And there’s a lot to cheer on. Dan + Shay, who saw a massive crossover hit in recent months with “Tequila,” and also picked up a Grammy last Sunday, just racked up 10 Academy of Country Music Awards nominations, as a duo or individually. Five more of those ACM nominations went to Musgraves, who, nearly a year after “Golden Hour” was released, is finally getting played on country radio, which had all but sat out the cycle.
Owen’s place in the greater socio-political-economic balance of Nashville — an oasis of blue in a traditionally red state — is significant. Early last year, when conservative talk-show host Mike Huckabee was appointed to the Country Music Association’s charitable board, Owen was one of those vehemently opposing the move, in particular because of Huckabee’s history of slamming not just same-sex marriage but gay parenting. In a letter to top CMA brass, Owen wrote, “As you may know I have a child and two on the way. This man has made it clear that my family is not welcome in his America.” Huckabee quickly resigned amid the firestorm, with many crediting Owen’s clout for the swift action, although he was quick to point out that many other top execs were exerting their own pressure behind the scenes. He’s confident Huckabee’s views are very much the exception and not the norm among his Nashville peers.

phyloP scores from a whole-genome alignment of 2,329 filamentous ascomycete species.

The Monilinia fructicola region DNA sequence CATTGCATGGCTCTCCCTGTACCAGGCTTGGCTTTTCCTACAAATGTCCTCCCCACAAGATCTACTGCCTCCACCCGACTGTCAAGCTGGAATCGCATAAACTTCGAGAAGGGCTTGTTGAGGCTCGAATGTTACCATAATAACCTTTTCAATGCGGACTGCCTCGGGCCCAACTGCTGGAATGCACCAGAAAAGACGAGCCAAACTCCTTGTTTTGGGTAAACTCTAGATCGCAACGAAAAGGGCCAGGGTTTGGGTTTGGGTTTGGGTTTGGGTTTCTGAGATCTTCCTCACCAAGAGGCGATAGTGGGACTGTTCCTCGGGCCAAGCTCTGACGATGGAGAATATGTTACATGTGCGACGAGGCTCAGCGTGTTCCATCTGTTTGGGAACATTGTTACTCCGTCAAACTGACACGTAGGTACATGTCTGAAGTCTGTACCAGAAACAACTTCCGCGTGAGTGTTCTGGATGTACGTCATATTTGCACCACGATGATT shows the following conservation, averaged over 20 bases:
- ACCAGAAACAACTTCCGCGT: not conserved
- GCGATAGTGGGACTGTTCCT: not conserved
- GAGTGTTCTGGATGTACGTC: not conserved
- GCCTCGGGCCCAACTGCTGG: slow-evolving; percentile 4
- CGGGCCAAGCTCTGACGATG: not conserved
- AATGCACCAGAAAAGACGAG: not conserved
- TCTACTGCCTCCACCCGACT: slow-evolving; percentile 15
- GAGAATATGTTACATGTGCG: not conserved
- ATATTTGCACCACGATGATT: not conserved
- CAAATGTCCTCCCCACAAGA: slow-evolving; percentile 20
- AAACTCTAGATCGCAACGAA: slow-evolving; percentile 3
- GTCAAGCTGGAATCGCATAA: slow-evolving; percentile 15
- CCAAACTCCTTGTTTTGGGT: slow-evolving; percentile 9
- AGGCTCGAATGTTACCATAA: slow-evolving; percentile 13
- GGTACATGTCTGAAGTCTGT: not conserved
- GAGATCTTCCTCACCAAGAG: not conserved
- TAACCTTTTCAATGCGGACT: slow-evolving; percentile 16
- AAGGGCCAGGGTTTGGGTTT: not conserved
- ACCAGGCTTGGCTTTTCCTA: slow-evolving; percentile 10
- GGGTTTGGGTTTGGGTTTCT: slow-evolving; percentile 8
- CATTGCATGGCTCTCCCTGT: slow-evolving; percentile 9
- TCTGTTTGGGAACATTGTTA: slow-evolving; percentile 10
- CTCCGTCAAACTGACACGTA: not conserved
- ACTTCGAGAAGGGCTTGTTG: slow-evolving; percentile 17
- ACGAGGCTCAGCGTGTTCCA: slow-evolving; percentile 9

“Look, since 2002 when I moved here, I never felt anything but accepted and loved and normal,” says Owen. “There was for a long time — and probably still is to some extent — the same way of doing things. And there are a few of us who stray away from that thought process. That will hopefully start the change.”
As for country radio, Owen and Musgraves didn’t lament that lack of support “because we hadn’t had it in the past,” he says. TV bookings and other media love (“Golden Hour” just won the annual Village Voice critics’ poll, too) made radio support more of a bonus. “You have all these people saying, ‘Where does this fit?’ Like, who cares where? It’s brilliant.”
In a rare instance of “the commerce catching up with the art,” Owen is thrilled that the format is coming around to Musgraves, and credits John Sykes at iHeartRadio for leading the charge. “I’m happy for her and I’m happy for us,” he says. “I think it gives her yet another layer of opportunities and things for us to accomplish. … We’re off to a really good start.”